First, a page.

Serene Surrender, Courageous Battle

Arizona Abby always used to be upset with the way I quoted the serenity prayer.   Her version was classic.

God grant me the serenity to accept the things I cannot change,
The courage to change the things I can,
And the wisdom to know the difference.

I start with power to change what I can, serenity to accept and then wisdom.

Reinhold Niebuhr was a nice theologian who wrote a nice prayer.  As a somewhat queerer entity, I’m going to suggest a slightly different incantation.

God, help me surrender to what I cannot change,
help me battle to change what I can
and keep me clear enough to know the difference.

The real challenge in the prayer isn’t having serenity, having courage or strength, rather it is being willing to surrender and being willing to fight.

We each heal in our own time and in our own way.   In that process, the surrender demanded and the battle required is not with some outside force, some external challenge, rather we have to learn how to embrace our nature and how to fight our own fears and pain.

The serenity prayer guides us in that biggest of battles any human ever faces, the battle only they can fight, the grace only they can give, the battle that rages inside.

The struggle with the dragon inside of us, the monster fed with old horrors, broken expectations, unhealed wounds and mounds of hopeful rationalizations, the ego that resists the discomfort required to get over our own damnselves and get clear, is the struggle everyone wishes that they could delegate to another.

We want our mommy to protect us, want her to banish the foes and challenges, want her to do the grown up stuff that we know comes hard to us and that we cannot accept came also very hard to her.   We squeal and whine, wanting the world to change around us, the rules shifting to eliminate a struggle that is easy to call unfair.

Like any struggle, winning that struggle inside requires focus and discipline, keeping our eye on long term benefits over the ease of short term comfort.   It demands that we not get distracted by our own impulses, that we do the hard shit work that clears the way for future benefits.

We need to pick our battles, serenely surrendering those that take us away from the centre and committing our strength and courage to those which can make a real difference in our choices, our life and our happiness.   Keeping goodness in mind, we must defeat the ego and indulgent inside of us, the part who craves the lackadaisical life of a slacker.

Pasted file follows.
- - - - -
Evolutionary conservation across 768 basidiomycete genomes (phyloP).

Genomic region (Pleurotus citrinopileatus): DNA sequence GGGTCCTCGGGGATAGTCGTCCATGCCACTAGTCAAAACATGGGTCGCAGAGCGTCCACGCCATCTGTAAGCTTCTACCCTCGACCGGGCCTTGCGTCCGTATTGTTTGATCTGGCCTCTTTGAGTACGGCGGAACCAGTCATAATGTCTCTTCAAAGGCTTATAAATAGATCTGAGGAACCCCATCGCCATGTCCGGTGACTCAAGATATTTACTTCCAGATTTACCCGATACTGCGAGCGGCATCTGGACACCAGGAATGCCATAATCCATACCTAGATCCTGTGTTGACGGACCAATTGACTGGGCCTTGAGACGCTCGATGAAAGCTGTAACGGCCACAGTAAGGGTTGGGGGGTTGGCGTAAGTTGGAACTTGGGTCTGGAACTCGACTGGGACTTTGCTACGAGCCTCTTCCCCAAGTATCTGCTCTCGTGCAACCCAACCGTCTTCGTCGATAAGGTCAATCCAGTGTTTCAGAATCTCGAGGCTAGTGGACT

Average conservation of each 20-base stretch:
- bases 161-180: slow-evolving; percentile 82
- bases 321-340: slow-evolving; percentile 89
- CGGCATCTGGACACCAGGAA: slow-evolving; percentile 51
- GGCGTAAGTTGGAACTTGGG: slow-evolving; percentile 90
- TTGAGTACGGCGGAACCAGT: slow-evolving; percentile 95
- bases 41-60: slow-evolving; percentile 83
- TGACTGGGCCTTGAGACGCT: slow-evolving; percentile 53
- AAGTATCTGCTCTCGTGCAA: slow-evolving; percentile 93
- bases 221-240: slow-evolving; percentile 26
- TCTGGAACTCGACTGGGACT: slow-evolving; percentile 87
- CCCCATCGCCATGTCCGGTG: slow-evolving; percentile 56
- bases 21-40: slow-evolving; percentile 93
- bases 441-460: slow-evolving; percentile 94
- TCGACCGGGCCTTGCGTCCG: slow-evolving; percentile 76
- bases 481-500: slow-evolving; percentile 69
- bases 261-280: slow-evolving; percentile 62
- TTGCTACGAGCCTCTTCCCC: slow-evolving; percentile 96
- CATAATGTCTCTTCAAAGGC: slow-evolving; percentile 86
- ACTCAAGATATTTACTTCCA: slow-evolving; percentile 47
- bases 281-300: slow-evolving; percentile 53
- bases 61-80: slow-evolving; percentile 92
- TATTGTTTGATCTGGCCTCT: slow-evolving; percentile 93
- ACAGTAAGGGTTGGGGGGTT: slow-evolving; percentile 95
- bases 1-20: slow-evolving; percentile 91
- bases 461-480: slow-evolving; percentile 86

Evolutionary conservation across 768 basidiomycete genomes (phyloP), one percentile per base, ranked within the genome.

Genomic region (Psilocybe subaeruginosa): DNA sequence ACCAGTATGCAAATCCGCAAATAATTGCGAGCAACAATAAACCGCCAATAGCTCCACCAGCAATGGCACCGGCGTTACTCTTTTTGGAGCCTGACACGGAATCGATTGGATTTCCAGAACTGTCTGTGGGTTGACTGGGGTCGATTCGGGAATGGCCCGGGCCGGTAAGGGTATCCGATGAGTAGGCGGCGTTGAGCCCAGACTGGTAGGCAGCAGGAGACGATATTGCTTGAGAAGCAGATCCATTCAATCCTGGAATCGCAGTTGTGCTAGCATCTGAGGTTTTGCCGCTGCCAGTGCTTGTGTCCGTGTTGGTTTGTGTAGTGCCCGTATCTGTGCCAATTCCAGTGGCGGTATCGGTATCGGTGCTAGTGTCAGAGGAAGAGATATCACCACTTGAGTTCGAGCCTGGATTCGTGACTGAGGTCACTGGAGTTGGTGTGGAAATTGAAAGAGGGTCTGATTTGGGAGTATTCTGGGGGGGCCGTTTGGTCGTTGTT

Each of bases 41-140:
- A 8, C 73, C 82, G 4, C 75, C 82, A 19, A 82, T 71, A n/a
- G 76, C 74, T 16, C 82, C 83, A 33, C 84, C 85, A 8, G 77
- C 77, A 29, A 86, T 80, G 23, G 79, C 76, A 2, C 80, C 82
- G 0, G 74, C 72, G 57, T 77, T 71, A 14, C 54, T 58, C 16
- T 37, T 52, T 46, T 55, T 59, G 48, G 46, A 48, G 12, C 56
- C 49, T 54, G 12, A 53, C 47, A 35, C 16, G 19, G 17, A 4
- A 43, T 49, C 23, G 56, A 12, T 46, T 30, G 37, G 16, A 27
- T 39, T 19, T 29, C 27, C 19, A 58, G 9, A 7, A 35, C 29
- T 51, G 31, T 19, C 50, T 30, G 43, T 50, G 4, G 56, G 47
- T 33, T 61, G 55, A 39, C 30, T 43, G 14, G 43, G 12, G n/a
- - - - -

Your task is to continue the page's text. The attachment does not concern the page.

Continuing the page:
It may be easy to always feel the need of another mommy, someone who we want to believe can save us from the hard work of owning our own life, but in the end, no one can do the work to reshape your choices by reshaping your priorities and the way that you see the world.

Healers help not by doing the healing, but only by setting the ground so those needing healing have the courage and serenity, the strength and the surrender, to enter their own inner battles.

Fighting your mommy in an effort to have her change the rules, trying to impose the way you wish the world was over the way that it really is, will never achieve any purpose.   Woe has always been part of the human condition and always will be, though the “woe is me” impulse that hastens self pity will always be a dead end when compared to woe for the people around us who need our strength, our gifts and our help.

Nobody has the energy, focus, time and need to change everything.   You cannot win them all, so you have to choose where you put your limited and precious efforts.

Not struggling with what is important, though, for you and for the people you love and are allied with, is to avoid the work that changes human lives — changes your life — for the better.

The call to surrender, the call to battle and the requirement for smarts to know which is required in any given circumstance is a challenge, but in many ways it is the defining challenge of a human life.  If we do not engage this call, we just carry on old habits, allowing our own unhealed and needy places to drive our choices and to define our life.

The gift of a lifetime is becoming who you are.  That gift is gained by letting go of who you are not and working to strengthen who you are, surrendering to the essential and battling with the ephemeral.

No matter how much you want someone else to fight that battle, or even to give you permission to not have to fight it, the fight within you for better, for clearer, for more righteous, for more enlightened is a fight that only you can make.

Trying to shift that responsibility only puts heavy demands on others around you while not changing your own responsibility to manage your own fears, pain and impulses.  You have to be able to talk yourself off the ledge by focusing on what is important over what is uncomfortable.

Call it strength or courage, serenity or surrender, wisdom or enlightenment, the battle for your own soul is at the heart of the human struggle.  Only you can have the grace, focus and discipline to change your vision, your choices, and the essential happiness and effectiveness of your own life.